The bows were of elm or ash or hickory, but mainly of yew, and they had a range of some 400 yards. The arrows could go through chain mail, and even the strongest plate armour at short range. And, of course, they never jammed, though crossbows frequently did. Heaven help men-at-arms who dared to open their visors on hot days, for a volley of arrows was the result, and charging horsemen lost first their steeds and were then often brought down themselves.
Archers were professional soldiers and well paid. Some went to war mounted – Edward III had a bodyguard of 200 mounted archers from Cheshire – but they fought on foot for accuracy, as U.S. Cavalrymen later did on the American plains against the Indians, except in emergencies.
Edward III started what was to become the Hundred Years’ War by claiming the throne of France through his mother, and to back his claim he organised an army not of nobles and unskilled militia forced by law to serve, but of highly professional fighting men of all classes.
The French, with their armoured knights and men-at-arms, their hired archers and despised foot soldiers, had no idea that a new type of army was on its way to challenge them.
The first campaign began in 1340 with a big naval victory for Edward, but in the military action that followed, the secret weapon of the longbow was not widely used. Then, in 1346, a strong army of cavalry, dismounted men-at-arms and longbowmen set out for France. Edward chose good officers and knew how to inspire his men to give of their best, and the supply problem, a nightmare in those days, was well handled. The plan was to capture town after town and seize as much plunder as possible in an effort to force the French to fight.
King Philip may have wished to avoid a direct confrontation, but not so his fire-eating commanders, who were only too eager to wipe out the small English army. So the Battle of Crecy in north-west France took place.
After that first terrible arrow storm, the surviving Genoese fled back the way they had come to the fury of the French mounted men-at-arms. Instead of waiting for orders, the French horsemen rode straight through the crossbowmen, trampling the screaming archers down. Now the sun had set and the longbowmen could not see their target perfectly. But they could see enough and loosed another cloud of arrows, which killed the great warhorses and pierced their riders’ mail. More horsemen rode into range of the longbowmen until the whole field was carpeted with dead and dying warriors in their splendid war-garments.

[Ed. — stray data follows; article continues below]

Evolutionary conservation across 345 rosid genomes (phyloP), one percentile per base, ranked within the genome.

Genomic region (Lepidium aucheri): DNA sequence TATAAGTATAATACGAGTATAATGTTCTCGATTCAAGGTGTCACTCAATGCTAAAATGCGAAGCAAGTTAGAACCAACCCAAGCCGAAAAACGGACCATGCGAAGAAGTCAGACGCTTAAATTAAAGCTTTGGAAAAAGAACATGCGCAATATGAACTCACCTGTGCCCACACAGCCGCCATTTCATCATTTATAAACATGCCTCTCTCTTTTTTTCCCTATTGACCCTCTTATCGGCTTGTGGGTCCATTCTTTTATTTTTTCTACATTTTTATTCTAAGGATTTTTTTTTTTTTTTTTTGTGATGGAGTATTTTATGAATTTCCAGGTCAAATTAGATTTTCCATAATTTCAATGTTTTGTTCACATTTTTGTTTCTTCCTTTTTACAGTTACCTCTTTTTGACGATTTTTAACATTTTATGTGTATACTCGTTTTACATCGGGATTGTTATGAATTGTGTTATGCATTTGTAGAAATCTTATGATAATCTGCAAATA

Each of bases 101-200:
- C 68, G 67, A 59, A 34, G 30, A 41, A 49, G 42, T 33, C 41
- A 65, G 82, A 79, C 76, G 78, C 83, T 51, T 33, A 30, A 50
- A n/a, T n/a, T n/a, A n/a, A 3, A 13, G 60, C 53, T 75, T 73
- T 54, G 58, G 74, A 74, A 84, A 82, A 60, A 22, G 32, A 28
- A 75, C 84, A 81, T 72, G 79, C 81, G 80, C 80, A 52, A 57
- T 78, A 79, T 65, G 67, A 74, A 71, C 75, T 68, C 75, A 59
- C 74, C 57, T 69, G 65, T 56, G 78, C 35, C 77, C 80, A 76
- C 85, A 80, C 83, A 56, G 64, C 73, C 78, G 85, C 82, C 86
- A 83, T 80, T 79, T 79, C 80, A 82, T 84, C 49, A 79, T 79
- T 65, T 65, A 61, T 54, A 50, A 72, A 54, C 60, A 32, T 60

Some French men-at-arms reached the English and fierce hand-to-hand fighting ensued. At one point Prince Edward, later known as the Black Prince, was in danger, but his father sent no men to help him. “Let the boy win his spurs,” said the King, meaning win a knighthood, which the young Prince did.
Through the night the French continued charging against Englishmen now protected by mounds of dead enemies. Daylight saw an appalling scene. Well over 1,500 nobles perished and uncounted other Frenchmen, the King escaping with five barons from the stricken field. Only a handful of English lay dead and this stupendous victory had been due almost entirely to the longbowmen who were to triumph again at Poitiers, Agincourt and other bloody fields.
Why did the French not learn the art? Because it took years, generations even, of practice, which is what had happened in England, Wales and Scotland. As late as Elizabethan times the regular practice went on, but by then firearms had come to stay. Far less accurate than the longbow, fired by enough men they could do more damage and so the day of the great bow was over. It had served England well and brought a new class of man onto the battlefields of Europe, an ordinary man, except in his skill and strength, well-paid, loyal, up to every old soldier’s trick, and brave as a lion, the ancestor of countless British Regulars down the centuries.